Lidle will start Reds' opener
SARASOTA, Fla. -- The newest member of the Cincinnati Reds' rotation moved to the front of the line.
"Obviously, here it's a bigger deal," Lidle said Tuesday after manager Dave Miley announced his choice. "It's not hard to be the opening-day guy in Little League or high school, but it's an honor to do that in the big leagues and I'm proud of it."
Lidle pitched in the playoffs for Oakland in 2001 and 2002 but hasn't received such a prominent place in a team's rotation. His only other moment in the spotlight came in 2001, when he started one game against the New York Yankees in the playoffs and lost.
"I think it will feel a lot like (that)," he said. "I handled that pressure pretty good. It will feel somewhat the same. I think I'll be able to stay calm and go about my everyday business."
Few starting pitchers are able to treat an opener in Cincinnati like an everyday thing. The city holds a parade through downtown before the game, which is always sold out.
Tickets for this year's game were gone in 16 minutes, the fastest opening-day sellout in team history.
"I know they didn't sell out in 16 minutes because of me, though," Lidle said.
Haynes started the inaugural game at Great American Ball Park last year. Pittsburgh batted around in the second inning of its 10-1 victory, which marked the beginning of a tough season for Haynes.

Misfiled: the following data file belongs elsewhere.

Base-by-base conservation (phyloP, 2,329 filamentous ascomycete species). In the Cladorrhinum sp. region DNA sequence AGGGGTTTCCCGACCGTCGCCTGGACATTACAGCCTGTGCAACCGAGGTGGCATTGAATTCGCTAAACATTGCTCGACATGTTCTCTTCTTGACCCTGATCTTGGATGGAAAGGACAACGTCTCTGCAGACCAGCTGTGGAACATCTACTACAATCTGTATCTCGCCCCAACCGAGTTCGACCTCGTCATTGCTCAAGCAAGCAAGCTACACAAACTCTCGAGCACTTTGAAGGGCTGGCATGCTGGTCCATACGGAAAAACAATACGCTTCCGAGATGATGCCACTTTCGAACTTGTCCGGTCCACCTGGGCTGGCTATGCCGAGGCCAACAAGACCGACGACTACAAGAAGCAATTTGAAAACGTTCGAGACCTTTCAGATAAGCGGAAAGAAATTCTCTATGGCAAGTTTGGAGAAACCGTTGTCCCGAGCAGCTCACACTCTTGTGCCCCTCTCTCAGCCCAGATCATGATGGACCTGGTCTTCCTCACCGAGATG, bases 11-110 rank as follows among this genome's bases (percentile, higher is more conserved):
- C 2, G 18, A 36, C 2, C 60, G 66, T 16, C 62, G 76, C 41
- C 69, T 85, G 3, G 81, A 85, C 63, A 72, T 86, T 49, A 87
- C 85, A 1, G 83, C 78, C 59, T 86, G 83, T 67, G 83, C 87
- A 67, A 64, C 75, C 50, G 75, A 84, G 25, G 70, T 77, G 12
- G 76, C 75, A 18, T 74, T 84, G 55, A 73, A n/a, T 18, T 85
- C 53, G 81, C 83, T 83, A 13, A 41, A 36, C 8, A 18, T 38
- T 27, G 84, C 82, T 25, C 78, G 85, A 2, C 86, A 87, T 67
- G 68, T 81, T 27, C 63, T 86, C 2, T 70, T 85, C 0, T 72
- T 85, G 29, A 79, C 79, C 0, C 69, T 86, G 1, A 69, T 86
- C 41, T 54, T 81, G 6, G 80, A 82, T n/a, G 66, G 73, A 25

He lost his first four starts before going on the disabled list with a bulging disc in his lower back. He started only 18 games last season, going 2-12 with a 6.30 ERA.
Tests detected weakness in his back when he showed up for spring training, so the Reds put him on a strengthening program and held him back. Miley is waiting to see how the back holds up before deciding where to put him in the rotation.
He could be the fifth starter at the outset, which means he wouldn't have to pitch until the second week in the season, giving him more time to build his endurance.
"If he needs that time, we could very easily do it that way," Miley said.
Wilson was 8-10 with a 4.64 ERA last season, when he developed shoulder tendinitis and had to stop pitching in September. He's No. 2 in the rotation, with several young pitchers competing for the last two spots.
Miley was considering Lidle and Wilson for the opening start.
"I don't think we could have gone wrong either way," Miley said.
He informed Lidle of his decision on Friday during his outing against Tampa Bay, but kept it quiet. The timing surprised Lidle, who found out as he walked off the field after pitching the seventh inning.
"I thought they were calling me over to see if I wanted to go another inning, so that was quite a surprise," Lidle said. "I wasn't ready for that."
This story is from ESPN.com's automated news wire. Wire index